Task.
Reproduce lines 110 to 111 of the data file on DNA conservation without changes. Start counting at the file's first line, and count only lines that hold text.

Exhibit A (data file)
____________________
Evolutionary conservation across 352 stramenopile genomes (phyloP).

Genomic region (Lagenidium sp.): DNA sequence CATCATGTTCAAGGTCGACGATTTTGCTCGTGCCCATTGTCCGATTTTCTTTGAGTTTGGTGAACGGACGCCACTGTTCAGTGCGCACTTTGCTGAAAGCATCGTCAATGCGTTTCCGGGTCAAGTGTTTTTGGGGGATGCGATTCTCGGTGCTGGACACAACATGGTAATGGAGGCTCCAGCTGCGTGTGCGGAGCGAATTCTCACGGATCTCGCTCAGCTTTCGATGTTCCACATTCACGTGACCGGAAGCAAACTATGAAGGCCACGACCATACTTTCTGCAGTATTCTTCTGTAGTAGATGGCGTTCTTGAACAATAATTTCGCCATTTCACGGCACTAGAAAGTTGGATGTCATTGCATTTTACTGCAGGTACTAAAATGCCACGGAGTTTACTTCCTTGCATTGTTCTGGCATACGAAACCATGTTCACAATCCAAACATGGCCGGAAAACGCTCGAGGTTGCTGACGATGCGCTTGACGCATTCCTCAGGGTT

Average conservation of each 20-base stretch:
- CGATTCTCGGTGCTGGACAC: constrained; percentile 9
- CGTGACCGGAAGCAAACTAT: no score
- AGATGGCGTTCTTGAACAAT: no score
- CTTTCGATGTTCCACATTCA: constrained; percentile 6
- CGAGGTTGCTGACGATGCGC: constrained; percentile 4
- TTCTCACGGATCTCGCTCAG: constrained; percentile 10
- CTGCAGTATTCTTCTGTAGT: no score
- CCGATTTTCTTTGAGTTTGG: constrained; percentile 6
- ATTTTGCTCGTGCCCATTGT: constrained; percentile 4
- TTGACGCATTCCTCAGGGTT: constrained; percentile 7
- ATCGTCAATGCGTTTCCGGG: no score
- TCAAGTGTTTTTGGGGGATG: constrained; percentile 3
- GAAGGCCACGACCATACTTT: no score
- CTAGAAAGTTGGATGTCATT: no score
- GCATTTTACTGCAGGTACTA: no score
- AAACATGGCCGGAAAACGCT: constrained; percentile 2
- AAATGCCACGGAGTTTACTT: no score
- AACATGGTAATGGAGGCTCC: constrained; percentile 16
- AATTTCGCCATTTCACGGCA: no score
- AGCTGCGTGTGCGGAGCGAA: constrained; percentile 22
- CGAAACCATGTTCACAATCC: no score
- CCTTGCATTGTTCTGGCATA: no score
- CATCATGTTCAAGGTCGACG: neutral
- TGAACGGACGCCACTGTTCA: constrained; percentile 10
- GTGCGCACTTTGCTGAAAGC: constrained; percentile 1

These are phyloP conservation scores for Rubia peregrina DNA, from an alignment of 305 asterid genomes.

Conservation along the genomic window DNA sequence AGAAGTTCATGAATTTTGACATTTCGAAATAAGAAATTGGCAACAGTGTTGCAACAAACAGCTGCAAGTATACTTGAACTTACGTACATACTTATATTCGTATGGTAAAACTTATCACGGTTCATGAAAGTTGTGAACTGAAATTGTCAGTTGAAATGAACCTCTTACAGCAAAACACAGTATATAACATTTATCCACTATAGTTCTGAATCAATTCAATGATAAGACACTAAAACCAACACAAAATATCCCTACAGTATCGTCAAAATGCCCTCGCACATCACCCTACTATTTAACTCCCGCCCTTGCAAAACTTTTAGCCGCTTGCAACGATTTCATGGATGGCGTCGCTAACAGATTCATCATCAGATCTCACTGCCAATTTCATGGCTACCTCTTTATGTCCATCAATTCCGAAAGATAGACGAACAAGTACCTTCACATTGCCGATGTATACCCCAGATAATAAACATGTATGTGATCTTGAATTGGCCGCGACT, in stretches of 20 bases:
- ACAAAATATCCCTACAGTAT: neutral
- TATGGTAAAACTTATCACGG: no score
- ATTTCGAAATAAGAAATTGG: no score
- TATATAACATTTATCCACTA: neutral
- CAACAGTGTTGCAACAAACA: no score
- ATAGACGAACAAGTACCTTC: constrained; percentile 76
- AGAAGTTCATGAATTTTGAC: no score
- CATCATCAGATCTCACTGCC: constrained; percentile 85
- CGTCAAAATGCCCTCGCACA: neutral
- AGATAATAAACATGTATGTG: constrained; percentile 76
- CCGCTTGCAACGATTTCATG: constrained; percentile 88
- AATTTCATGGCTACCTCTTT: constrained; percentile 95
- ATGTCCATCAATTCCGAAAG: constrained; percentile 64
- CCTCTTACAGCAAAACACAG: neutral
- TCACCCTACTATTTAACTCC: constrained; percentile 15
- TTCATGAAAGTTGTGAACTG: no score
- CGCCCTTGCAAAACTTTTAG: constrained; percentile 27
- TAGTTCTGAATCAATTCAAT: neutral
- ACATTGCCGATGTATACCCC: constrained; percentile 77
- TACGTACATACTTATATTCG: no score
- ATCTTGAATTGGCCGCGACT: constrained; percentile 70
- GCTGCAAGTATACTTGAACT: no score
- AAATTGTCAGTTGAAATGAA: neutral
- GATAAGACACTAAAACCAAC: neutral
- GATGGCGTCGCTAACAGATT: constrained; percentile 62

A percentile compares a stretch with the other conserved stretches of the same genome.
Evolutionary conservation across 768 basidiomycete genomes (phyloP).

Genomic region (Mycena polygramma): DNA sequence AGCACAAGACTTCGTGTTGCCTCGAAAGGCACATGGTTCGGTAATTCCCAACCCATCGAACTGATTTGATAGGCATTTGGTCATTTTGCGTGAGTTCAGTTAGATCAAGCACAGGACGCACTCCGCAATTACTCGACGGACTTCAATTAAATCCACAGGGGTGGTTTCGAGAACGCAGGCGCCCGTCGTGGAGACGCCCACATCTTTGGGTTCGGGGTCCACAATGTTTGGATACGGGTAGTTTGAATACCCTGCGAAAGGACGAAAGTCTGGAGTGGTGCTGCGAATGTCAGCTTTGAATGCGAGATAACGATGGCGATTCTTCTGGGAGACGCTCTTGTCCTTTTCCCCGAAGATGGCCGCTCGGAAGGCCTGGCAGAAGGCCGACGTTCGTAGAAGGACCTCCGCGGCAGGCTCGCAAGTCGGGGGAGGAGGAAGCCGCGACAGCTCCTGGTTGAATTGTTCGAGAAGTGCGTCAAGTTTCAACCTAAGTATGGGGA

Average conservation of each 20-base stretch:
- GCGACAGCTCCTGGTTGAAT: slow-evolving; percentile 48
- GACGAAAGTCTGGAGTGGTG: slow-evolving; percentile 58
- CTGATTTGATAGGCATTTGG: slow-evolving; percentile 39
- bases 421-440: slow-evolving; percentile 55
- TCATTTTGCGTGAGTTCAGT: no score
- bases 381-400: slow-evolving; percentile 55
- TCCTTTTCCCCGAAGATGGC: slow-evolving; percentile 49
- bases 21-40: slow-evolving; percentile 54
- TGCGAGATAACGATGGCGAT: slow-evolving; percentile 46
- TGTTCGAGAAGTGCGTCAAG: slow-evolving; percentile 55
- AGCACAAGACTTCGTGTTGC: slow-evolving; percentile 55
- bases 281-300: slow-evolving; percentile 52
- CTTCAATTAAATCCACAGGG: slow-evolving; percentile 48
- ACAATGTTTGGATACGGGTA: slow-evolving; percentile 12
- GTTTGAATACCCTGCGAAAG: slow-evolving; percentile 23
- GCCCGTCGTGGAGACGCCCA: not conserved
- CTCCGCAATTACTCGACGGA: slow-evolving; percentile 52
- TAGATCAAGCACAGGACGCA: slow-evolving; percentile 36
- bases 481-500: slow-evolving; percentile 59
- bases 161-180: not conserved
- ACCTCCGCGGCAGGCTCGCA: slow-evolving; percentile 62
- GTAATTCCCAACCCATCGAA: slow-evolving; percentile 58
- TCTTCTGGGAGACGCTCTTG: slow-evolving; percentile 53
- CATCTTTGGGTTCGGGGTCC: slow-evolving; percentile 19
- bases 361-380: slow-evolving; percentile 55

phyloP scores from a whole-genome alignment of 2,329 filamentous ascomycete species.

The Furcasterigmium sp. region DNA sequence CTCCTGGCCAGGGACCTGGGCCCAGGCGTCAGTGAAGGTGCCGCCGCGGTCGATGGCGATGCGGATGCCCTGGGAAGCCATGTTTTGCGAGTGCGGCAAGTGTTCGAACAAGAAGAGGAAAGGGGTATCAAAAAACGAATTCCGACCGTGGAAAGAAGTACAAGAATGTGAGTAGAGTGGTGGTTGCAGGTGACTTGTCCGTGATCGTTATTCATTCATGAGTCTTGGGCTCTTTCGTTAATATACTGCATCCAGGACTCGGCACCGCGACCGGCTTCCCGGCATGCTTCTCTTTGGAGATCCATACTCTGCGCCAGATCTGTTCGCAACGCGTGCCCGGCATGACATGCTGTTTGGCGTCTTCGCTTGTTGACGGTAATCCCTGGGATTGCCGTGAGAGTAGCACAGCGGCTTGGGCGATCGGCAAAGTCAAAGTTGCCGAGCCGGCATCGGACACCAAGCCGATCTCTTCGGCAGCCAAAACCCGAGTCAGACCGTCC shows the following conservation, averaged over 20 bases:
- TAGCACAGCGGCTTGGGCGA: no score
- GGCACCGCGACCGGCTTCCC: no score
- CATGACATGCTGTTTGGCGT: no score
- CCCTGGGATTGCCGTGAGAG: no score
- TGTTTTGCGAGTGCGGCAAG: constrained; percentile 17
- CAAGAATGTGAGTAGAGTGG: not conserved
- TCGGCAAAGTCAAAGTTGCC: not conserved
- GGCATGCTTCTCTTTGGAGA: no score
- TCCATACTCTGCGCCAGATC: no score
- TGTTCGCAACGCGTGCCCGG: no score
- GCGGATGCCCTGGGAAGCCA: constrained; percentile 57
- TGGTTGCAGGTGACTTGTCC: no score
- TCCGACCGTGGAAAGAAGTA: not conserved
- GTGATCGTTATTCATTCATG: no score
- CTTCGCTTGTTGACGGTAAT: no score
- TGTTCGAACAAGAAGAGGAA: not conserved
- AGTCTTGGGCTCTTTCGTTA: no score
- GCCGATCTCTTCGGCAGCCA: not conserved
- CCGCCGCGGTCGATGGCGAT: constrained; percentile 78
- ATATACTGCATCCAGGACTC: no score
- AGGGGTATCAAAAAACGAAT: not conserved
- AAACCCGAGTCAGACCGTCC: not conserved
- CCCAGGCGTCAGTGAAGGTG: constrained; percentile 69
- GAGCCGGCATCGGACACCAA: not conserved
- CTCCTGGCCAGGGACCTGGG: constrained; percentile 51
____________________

- GAGCCGGCATCGGACACCAA: not conserved
- CTCCTGGCCAGGGACCTGGG: constrained; percentile 51